🐾 Maybe the reason I love animals so much, is because the only time they have broken my heart is when theirs has stopped beating.

Sunday, 9 October 2011

Farm Talk - Dragonfly - Flighty, carefree!

PS : I have not been able to identify this Dragonfly as yet, so if anybody is able to help I will greatly appreciate it! ... 

This Dragonfly (Odonata) has donned her Spring finery, a bright blue, lacy little bra! Caught her getting a bit of a suntan on the rocks next to my pond last spring just before all the males arrived!

Sometimes the period, just before spring arrives, is always filled with a few hollow promises - dragonflies appear at the pond, the Peach Tree starts preparing her blossoms and then, suddenly, a cold front dispels the promise of Spring.

A close-up of the head and thorax

Menacing and marvelous, the dragonfly has for centuries captivated human imaginations with its daredevil flying maneuvers, vibrant colors and bullish disposition.

Pre-dating the dinosaur, this fascinating insect has long been the subject of chilling myths and legends. In fact, the dragonfly's terrifying syringe-like appearance earned it a laundry list of dastardly names in world-wide folklore including "Devil's Darner," "Water Witch" and "Snake Doctor."

In European and early-American myths, children were told that if they misbehaved, a dragonfly would sew shut their eyes and ears as they slept. Another myth warned that dragonflies were in cahoots with snakes and were able to wake them from the dead or warn them of impending danger. And in Swedish folklore, dragonflies were called "Blindsticka" or "Blind Stingers," and rumored to have had a penchant for picking out human eyes. The Swedes also believed that dragonflies were used by the Devil to weigh people's souls, and that, if a dragonfly swarmed around someone's head weighing his or her soul, that person could expect great injury!

Your delicate wings rapidly beat the air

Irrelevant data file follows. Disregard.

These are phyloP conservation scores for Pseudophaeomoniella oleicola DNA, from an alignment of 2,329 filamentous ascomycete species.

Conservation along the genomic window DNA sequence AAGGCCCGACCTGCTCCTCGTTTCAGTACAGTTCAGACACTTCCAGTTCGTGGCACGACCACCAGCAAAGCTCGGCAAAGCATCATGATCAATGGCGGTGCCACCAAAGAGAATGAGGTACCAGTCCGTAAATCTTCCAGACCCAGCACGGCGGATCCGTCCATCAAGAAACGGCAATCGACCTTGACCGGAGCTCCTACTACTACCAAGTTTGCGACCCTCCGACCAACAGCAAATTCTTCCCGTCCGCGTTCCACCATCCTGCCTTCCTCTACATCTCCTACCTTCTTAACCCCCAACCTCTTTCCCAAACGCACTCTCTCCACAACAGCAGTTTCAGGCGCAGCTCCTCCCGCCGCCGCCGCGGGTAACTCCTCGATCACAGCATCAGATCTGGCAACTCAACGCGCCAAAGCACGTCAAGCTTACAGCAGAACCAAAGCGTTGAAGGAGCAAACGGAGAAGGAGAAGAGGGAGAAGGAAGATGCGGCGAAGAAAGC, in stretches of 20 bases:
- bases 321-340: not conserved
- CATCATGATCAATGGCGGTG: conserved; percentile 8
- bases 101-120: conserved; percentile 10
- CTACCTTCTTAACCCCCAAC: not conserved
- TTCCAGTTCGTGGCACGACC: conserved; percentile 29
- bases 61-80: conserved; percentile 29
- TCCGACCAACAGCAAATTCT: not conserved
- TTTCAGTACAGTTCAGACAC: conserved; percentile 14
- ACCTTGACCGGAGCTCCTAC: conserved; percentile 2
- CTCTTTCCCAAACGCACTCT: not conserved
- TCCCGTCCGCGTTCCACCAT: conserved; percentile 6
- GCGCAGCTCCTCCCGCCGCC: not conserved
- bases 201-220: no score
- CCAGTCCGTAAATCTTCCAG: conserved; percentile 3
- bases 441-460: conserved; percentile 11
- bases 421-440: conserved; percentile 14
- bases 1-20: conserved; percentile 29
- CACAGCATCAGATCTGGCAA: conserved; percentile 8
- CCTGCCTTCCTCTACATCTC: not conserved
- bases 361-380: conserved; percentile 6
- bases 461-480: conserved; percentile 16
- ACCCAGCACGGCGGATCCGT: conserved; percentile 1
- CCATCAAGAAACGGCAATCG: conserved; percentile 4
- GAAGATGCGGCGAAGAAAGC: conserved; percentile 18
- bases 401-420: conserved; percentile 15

The sleekness of your weightless body hovers
Curiously observing as though you care
Steadily searching for lifelong endeavors

Do you bring a message of a tranquil destiny?
Does your evolving maturity convey wisdom?
If I follow, will I find harmony or perplexity?
As you disappear… I am serenely lonesome
- Theresa Ann Moore

If you look carefully, you can see a male that has just arrived!

Camera : FujiFinepix 2800Zoom - Pics taken in my garden in Tarlton, Gauteng, South Africa.



  1. All myths aside, I think it is a most beautiful and fascinating creature! Thanks for posting the photos and dragon-fly info!!

  2. Hi Maree! It's so odd to hear of the heralding of spring when autumn is upon us in the Northern Hemisphere. I so love the worldwide glimpse my blogging friends provide :)

    Great info on the dragonflies. I had no idea they were thought of in such evil ways. When we lived in western NY (just below Canada) the native American tribes there held the dragonfly as a welcoming symbol.

    Things have been busy at work for a while but today I'm on strike and am trying to catch up with my buddies :) Have a great day :)

  3. Aaah, I'm so glad you like it Studio! I also think they're utterly fascinating!

  4. Hi PJ! Yeah, you're right! That's one of the wonders of the internet, it makes the world such a small place!

    I know about the myths and legends only because they're so alive and well amongst the African people here, the same with frogs and lizards, it always amazes me!

    Glad you're enjoying work! but a break is always welcome!

    Thanks for stopping by, appreciate that!



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